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This epic case involved a battle between the famous three-stripe design trademark of Adidas and American the famous fashion designer Thom Browne’s four four-stripe design logos used in apparel. Adidas have been battling since 2018 seeking USD 867,225 in damages and an additional USD 7 million in profits that it alleges the New York brand made from products with four stripes. Let’s see how the three-stripes trademark is different from the four-stripes trademark logo. Will it be a case of trademark infringement or not?


In 2005, when Browne started his brand with a logo design of a three-stripe aka three-bar signature, Adidas approached him to stop using the logo as it infringed the Adidas trademark. Following that Thom Browne agreed to stop using a three-stripe design and adopted its current four-stripe design logo. The four-bar signature logo of Thom Browne became popular in the year 2018 in apparel. This popularity reignited the Adidas dispute over the trademark infringement by Thom Browne’s brand. 

Thom Browne filed a trademark application for a striped mark in the European Union. To halt this trademark application for red, white, and blue stripe trademarks for use on footwear filed by Thom Browne, Adidas filed an opposition with the Trademark Trial and Appeal Board of the United States Patent and Trademark Office. Moreover, Adidas sued New York designer Thom Browne’s company, saying that “Thom Browne’s four-bar signature logo and “Grosgrain” stripe designs on its shoes and high-end activewear infringed on its three-stripe trademark rights.” Hence, The trial in the United States District Court for the Southern District of New York began between these two big rivals against each other.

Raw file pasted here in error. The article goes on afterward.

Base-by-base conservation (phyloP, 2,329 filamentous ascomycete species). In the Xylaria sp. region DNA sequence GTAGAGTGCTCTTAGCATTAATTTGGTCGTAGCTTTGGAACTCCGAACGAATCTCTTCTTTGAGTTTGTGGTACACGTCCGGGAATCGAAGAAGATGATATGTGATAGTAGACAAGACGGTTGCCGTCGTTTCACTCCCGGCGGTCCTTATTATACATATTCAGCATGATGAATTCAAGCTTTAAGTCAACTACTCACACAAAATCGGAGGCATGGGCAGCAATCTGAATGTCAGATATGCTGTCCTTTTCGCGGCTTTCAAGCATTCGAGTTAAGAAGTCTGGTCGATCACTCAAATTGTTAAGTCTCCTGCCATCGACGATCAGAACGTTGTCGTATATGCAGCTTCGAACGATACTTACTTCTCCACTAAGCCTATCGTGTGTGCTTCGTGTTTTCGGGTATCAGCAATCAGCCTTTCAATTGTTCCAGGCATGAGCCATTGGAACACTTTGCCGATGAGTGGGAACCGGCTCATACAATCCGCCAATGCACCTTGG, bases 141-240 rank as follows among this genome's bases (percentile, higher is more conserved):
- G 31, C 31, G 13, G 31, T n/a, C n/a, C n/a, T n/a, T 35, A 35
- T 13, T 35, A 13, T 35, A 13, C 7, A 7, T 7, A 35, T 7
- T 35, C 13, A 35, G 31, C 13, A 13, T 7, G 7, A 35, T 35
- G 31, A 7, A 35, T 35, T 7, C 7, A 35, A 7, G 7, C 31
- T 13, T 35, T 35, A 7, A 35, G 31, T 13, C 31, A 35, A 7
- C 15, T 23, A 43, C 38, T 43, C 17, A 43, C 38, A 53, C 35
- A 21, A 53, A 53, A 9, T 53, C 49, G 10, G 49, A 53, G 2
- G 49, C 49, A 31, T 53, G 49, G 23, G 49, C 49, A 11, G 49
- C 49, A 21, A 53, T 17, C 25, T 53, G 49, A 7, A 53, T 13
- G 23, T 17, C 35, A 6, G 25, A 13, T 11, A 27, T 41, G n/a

Thom Browne has been accused of using four bar signature and Grosgrain stripe design trademark by Adidas for infringement for its three-stripe mark. Adidas argued that using Thom Browne’s company logo products creates confusion among the people and they may associate products made, sold and sponsored by Adidas. Thom Browne contended that his brand logo has an additional stripe, operates in distinct markets, serves customers with different price points and most importantly, has coexisted for more than a decade now. 

Adidas doesn’t have any sole monopoly rights on stripe design and it has exercised unreasonable delay in asserting its claims as the “Four-Bar Signature” was first sold in 2009 and was displayed on items of activewear at the fashion brand’s flagship New York store from 2010. However, Adidas claimed that it only became aware of the alleged infringement in early 2018, when Thom Browne applied to trademark the “Grosgrain Signature”. Apart from this, Thom Browne invalidated Adidas’ accusations of trademark infringement on the ground that the mark, which consists of three diagonal quadrilaterals positioned parallel to each other upon a contrasting background, places competitors at a significant non-reputation-related disadvantage because it is not limited to any specific number or orientation of stripes. 


The jury takes into consideration several factors such as whether the brands have sufficient ability to get their brands recognised under its specific trademark or not, the degree of similarity or lack of similarity between two trademarks to prove the sufficient likelihood of confusion and whether both the marks are competing against each other to target the same sets of customer base or not. 

After a lot of deliberations on two asserted claims by Adidas i.e. a claim of trademark infringement and a claim of trademark dilution by the defendant Thom Browne. The jury of eight people ruled in favour of Thom Browne Inc. and found that Thom Browne Inc. is not liable for the trademark infringement or dilution of the Adidas mark. Thom Browne Inc. was also not found liable for damages or profits made from the sale of products featuring the four-stripe design, as well as its hallmark red-white-and-blue grosgrain ribbon motif.

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